Avoidance of predators has long been regarded as a major benefit in colonial breeding. Nevertheless, field and comparative studies have not shown a clear relationship between predation and coloniality. In the present study, we examine the association between aerial egg predation on the Common Tern (Sterna hirundo), and sub-colony size, nest aggregation and reproductive synchrony. Fieldwork was carried out at the Ebro Delta colony (north-western Mediterranean), where Common Terns breed syntopically with potential predators. Sub-colonies placed in a small area were used instead of distant colonies in an attempt to minimize site effects, e.g., the abundance of predators. We used logistic regression with random effect (i.e., sub-colony) to test simultaneously the effect of the studied factors on the risk of predation. In addition, the random effect allowed us to account for the extra-binomial variability due to the potential non-independence of nests of the same sub-colony (clustered observations). Our results support the contention that both breeding in large colonies and in aggregated territories confers protection against aerial predators. In addition, synchrony in relation to the whole colony had no effect on the risk of egg predation. However, birds breeding asynchronously earlier in the season than the average in their own sub-colony were more likely to suffer egg predation than eggs from late asynchronous nesters.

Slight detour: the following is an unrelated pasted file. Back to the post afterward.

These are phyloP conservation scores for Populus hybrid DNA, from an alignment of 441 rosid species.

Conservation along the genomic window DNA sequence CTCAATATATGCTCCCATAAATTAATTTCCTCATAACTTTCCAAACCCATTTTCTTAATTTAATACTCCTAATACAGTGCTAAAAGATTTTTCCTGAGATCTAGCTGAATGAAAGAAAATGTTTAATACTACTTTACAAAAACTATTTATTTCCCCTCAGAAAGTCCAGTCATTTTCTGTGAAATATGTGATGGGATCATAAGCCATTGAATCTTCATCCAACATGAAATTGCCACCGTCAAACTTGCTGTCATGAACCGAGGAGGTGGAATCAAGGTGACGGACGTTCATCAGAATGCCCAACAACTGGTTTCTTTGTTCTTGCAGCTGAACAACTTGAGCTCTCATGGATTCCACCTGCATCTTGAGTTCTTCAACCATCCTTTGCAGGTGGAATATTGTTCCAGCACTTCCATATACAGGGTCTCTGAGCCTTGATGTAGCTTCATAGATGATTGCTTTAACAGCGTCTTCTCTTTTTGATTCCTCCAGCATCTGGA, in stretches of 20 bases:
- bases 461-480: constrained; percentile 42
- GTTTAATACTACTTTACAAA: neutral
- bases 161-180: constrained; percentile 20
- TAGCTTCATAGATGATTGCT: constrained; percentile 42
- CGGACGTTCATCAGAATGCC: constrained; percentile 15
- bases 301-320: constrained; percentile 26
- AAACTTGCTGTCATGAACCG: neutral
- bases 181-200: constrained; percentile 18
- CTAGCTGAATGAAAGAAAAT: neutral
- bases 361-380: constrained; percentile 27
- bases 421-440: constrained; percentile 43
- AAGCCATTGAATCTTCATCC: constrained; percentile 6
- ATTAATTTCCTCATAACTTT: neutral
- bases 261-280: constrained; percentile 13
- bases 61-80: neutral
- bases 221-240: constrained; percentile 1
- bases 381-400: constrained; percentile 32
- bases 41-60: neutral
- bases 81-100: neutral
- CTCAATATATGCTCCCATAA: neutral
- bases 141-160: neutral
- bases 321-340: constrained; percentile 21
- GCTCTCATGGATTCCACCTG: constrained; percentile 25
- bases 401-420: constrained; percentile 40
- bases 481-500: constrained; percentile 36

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Vol. 26 • No. 3